Michela's book list on Central Africa (from a journalist based there)

Michela Wrong Why did Michela love this book?

So many books have been written about the 1994 genocide in Rwanda since this came out, but for me it still effortlessly holds its own: clear, accessible, immensely insightful in the way it traces cause and effect. Make sure you buy the second edition, though, as French historian Prunier revised some key views over the years, including his opinion on who brought down the plane in which two African presidents died – the incident that triggered the genocide. The book is the perfect companion piece for Prunier’s follow-up tome, which pans back to examine not just Rwanda but the entire Great Lakes region during the turbulent post-genocide years: “From Genocide to Continental War. The “Congolese” Conflict and the Crisis of Contemporary Africa.”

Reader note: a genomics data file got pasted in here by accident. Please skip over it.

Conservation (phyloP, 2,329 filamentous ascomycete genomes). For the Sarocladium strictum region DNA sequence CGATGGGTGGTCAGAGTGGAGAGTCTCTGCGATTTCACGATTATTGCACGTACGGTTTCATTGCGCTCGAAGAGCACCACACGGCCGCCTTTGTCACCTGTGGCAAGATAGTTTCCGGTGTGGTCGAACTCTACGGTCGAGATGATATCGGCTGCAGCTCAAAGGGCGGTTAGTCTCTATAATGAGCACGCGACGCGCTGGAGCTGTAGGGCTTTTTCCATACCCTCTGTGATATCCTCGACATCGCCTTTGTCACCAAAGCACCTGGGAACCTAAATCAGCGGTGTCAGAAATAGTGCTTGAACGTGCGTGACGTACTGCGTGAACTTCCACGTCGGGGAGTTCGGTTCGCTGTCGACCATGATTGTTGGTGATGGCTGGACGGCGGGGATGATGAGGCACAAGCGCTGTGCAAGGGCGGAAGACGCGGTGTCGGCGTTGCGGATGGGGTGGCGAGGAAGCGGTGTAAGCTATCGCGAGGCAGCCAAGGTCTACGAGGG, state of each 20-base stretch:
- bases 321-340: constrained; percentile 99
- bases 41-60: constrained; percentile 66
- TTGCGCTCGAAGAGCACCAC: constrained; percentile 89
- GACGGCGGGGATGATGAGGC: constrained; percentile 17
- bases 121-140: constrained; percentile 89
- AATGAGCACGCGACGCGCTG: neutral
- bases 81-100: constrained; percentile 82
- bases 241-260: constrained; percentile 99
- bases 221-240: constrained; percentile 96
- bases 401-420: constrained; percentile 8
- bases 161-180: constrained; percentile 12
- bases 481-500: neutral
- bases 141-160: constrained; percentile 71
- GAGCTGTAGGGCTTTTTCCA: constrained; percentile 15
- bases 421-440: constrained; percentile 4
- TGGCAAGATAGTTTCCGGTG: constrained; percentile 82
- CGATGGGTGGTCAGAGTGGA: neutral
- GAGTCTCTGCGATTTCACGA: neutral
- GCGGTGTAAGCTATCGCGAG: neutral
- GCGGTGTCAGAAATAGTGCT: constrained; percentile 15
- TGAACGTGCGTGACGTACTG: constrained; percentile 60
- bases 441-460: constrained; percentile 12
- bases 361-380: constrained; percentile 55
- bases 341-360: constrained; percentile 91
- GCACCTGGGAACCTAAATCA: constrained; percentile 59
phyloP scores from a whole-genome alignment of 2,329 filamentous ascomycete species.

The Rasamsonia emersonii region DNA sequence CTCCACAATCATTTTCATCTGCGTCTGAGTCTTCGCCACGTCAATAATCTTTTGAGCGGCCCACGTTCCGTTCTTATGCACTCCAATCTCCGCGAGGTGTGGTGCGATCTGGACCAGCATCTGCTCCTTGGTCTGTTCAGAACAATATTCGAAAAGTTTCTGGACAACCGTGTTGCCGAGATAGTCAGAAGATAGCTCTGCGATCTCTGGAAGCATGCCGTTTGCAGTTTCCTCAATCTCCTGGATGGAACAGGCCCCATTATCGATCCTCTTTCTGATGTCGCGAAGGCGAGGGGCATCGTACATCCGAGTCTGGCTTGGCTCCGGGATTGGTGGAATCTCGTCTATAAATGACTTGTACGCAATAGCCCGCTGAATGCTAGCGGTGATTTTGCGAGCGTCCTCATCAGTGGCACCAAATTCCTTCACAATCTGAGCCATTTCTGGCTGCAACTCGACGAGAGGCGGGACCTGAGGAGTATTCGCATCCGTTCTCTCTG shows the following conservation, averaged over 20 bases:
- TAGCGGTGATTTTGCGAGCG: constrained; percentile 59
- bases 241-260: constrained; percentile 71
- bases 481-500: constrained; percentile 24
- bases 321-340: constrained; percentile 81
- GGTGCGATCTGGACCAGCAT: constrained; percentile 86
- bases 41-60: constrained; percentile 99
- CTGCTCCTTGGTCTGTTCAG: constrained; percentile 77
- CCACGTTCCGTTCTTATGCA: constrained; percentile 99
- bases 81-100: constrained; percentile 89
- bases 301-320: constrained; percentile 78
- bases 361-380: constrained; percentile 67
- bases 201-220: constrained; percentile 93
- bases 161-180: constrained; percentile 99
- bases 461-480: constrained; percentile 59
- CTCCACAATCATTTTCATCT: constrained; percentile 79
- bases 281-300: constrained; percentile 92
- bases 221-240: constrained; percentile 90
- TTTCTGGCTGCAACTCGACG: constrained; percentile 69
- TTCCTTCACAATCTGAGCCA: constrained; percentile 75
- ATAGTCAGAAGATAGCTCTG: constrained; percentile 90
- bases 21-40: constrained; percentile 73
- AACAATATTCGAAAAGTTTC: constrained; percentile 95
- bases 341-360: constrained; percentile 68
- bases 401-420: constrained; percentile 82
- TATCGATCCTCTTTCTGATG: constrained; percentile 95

By Gérard Prunier,

Why should I read it?

1 author picked The Rwanda Crisis as one of their favorite books, and they share why you should read it.

What is this book about?

In the spring of 1994 the tiny African nation of Rwanda exploded onto the international media stage, as internal strife reached genocidal proportions. But the horror that unfolded before our eyes had been building steadily for years before it captured the attention of the world. In The Rwanda Crisis, journalist and Africa scholar Gerard Prunier provides a historical perspective that Western readers need to understand how and why the brutal massacres of 800,000 Rwandese came to pass. Prunier shows how the events in Rwanda were part of a deadly logic, a plan that served central political and economic interests, rather…